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April 2013 Issue #1
Media Monitoring News this week includes resources for crisis management, tips to improve headline writing and content, and steps to determine which social media metrics work best for your company.

The media relations article features Lou Hoffman's viewpoint that content is more critical than having a strong relationship with the media for story placement. An alert about a controversial website cautions PR pros to fact-check their sources.

Two off-beat solutions may help you improve headline writing and pitches.

Our featured article examines intellectual property ownership issues associated with outsourcing creative and technical sources. The articles stress the need for "work for hire" agreements and explain which types of projects qualify.

A guide to improving business on Twitter's Vine proves particularly useful in social media marketing, especially with the difficulty of integrating creative brand promotions in just 6 seconds.

Happy reading!
  Bill
Editor: 
William J. Comcowich
CyberAlert, Inc.
editor@cyberalert.com
Google+

Featured Article:

The Great Content Ownership Debate

Ad Age / CopyLaw.com / ASJA
Outsourcing to freelancers and other independent contractors can be a cost-effective solution to complete specific PR and marketing tasks. However, outsourcing can also produce ownership issues. Who owns the copy you hired the freelancer to write? Who owns the photograph you commissioned? Who owns the programming code the contractor produced for your app? Most clients think they own the work they commission. That's not necessarily true — and ownership issues can get messy, warns Marketers, Agencies Locked in a Data Tug-of-War. The solution is a "work for hire" agreement signed before the freelancer commences work. The "work for hire" agreement specifies that the client owns all rights to the contracted work. Determining whether a particular work falls under work for hire is not always clear-cut, and requires considering both the nature of the work and the context of its intended use. What Every Publisher Should Know about the "Work for Hire" Doctrine from CopyLaw.com drafts a set of instructive guidelines on outsourcing work to freelancers or contractors. The American Society of Journalists and Authors provides detailed guidance in Rights 101: What Writers Should Know about All Rights and Work Made for Hire Contracts.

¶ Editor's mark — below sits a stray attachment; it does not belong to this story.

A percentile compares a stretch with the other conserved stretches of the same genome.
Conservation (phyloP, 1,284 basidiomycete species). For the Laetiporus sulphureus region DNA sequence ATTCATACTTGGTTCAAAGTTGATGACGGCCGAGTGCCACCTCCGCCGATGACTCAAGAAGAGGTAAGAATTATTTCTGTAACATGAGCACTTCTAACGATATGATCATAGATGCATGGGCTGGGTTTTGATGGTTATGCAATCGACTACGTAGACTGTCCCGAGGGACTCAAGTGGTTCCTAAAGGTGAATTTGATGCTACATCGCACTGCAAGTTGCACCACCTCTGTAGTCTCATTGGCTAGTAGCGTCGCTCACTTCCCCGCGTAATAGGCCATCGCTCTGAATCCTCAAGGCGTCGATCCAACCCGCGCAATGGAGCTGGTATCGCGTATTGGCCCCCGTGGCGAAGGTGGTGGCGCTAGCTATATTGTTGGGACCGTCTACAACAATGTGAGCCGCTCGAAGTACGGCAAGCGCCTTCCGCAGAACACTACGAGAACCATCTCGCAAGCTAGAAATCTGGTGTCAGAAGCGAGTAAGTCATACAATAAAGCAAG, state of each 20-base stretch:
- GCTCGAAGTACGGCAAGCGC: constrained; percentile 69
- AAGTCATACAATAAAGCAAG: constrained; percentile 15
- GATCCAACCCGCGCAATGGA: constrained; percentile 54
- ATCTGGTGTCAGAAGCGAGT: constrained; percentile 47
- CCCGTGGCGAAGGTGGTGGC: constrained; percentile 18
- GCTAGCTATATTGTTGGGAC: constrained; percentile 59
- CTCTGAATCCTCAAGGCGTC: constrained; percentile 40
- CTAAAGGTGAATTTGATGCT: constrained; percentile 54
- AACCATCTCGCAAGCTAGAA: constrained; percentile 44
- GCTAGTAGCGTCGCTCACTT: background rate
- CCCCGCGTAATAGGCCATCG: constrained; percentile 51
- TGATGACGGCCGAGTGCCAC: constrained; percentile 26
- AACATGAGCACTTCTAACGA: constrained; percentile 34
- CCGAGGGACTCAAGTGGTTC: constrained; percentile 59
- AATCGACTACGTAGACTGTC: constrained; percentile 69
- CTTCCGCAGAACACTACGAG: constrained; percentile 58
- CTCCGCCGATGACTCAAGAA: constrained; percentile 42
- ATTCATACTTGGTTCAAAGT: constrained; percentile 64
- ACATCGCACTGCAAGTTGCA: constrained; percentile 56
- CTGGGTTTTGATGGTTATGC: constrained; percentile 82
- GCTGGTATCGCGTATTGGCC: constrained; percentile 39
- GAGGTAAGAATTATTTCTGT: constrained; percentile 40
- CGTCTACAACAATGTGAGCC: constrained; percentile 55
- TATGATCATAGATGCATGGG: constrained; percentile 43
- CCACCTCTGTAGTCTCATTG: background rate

Table of Contents
Best Recent PR & Marketing Articles
   What You Know Vs. Who You Know
   Reputation Management Crisis Strategy: Follow Lululemon
   Back Your Pitch with Evidence
   Bogus Tweets Raise Caution Flags
   Lift Your Content to Center Stage with the Three C's
   Resources Invested in Video, Research and Blogs Are Worth It
   Where to Add Adjectives and Where to Cut Them Out
   Building Brands with Customer Content
   No Universal "Cookbook" for Social Media Metrics
   How to Write Engaging Headlines
   A Guide to Growing Your Vine
   Social Media Monitoring Tools: Where to Start?
   The Secrets to Success
   Factoids of the Week
   Quote of the Week
PR Meetings, Webinars, White Papers
PR & Marketing Job Openings
Best of Previous Issues
Media Monitoring Service — 14-Day F.R.E.E. Trial

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What You Know Vs. Who You Know

Ishmael's Corner